Against the wishes of the Federal Council, Switzerland’s upper house, the Council of States, rejected a plan to prevent people from withdrawing lump sums from their 2nd Pillar pensions, according to the newspaper Tribune de Genève.
Last week, the Council of States voted 25 to 15 to reject the plan.
The Federal Council thinks forcing people to convert their pension money into an annuity, which pays a regular income on retirement, will reduce the number of people resorting to state aid or supplementary benefits when they run out of money in retirement.
Following a rejection in March by the National Council, Switzerland’s parliament, a commission recommended the Council of States reject the plan too.
Konrad Graber, the commission’s spokesperson, reminded members of the Council of States that the plan was convincingly rejected by the National Council and that there is no study definitively showing a causative link between lump sum withdrawal and people resorting to supplementary benefits.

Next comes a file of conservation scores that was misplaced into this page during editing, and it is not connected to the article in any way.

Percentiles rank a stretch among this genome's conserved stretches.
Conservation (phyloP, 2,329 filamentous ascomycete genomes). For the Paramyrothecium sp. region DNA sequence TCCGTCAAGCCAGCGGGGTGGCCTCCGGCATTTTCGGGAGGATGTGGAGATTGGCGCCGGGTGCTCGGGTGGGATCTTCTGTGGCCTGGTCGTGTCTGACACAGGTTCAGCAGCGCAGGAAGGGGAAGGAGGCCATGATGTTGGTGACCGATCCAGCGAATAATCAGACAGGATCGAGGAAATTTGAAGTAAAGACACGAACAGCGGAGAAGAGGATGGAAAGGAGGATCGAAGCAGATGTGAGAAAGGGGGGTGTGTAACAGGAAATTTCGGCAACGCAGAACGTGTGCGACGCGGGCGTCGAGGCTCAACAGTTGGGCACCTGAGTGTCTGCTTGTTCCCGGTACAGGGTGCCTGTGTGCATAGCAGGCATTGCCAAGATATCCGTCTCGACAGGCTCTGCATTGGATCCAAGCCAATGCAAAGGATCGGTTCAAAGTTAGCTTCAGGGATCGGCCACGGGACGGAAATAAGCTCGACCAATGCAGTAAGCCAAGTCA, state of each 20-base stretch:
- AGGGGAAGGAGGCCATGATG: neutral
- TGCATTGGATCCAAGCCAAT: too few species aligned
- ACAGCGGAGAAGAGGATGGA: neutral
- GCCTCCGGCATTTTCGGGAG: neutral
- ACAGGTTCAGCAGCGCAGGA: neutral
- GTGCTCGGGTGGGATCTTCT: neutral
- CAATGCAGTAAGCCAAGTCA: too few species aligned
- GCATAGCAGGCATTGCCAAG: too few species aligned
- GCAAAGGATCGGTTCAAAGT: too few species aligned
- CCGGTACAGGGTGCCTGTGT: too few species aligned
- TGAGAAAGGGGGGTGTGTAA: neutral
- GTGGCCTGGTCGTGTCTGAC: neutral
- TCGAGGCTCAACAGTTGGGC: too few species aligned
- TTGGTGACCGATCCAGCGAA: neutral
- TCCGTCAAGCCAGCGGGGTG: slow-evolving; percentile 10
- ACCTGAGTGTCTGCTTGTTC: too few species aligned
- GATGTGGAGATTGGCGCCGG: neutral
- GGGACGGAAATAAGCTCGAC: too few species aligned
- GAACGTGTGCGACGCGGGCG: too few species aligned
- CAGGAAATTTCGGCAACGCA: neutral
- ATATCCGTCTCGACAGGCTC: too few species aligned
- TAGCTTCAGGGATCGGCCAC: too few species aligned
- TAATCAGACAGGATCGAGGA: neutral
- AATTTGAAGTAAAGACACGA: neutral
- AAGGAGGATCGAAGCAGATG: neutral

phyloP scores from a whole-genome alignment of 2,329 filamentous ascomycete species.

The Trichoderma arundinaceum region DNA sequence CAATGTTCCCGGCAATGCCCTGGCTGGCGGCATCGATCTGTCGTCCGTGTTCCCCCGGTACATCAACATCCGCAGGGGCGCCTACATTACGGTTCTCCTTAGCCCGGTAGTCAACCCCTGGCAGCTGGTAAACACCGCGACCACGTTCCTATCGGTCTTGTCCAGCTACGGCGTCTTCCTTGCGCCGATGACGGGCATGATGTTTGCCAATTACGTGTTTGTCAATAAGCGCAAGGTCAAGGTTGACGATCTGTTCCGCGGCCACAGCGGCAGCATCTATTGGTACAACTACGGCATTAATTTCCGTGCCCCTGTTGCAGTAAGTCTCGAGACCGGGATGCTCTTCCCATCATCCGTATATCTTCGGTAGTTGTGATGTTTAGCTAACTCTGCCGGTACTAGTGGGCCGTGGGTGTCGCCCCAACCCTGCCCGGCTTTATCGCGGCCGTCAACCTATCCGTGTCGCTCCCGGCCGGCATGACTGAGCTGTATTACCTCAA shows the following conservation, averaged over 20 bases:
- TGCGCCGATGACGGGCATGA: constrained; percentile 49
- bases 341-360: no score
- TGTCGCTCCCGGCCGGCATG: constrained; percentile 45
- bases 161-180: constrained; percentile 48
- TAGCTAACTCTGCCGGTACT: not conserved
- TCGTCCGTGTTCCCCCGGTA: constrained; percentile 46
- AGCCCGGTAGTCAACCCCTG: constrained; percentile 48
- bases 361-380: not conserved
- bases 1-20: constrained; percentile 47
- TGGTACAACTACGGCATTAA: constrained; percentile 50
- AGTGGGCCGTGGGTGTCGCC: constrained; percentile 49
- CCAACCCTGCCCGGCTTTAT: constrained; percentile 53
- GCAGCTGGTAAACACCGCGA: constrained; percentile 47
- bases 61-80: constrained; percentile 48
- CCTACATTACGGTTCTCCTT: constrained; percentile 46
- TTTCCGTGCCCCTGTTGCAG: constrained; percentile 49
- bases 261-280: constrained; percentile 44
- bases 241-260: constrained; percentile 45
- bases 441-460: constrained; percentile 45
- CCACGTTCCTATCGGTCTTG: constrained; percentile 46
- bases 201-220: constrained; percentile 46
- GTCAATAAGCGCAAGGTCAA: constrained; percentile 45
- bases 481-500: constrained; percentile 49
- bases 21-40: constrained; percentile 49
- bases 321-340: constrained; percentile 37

Alain Berset of the Federal Council argued there is a potential link and called on members not to throw the baby out with the bath water.
Some other parts of the plan could survive. One requires those aged 58 or over, who are unemployed, to leave their 2nd pillar pension with the pension provider of their last employer and not touch it until later.
Another element that could survive is a system that requires, on death, any portion of an estate over CHF 50,000 be used to refund any supplementary benefits paid. In the case of couples, this would only kick in after the death of both.
Article in Tribune de Genève (in French) – Take a 5 minute French test now
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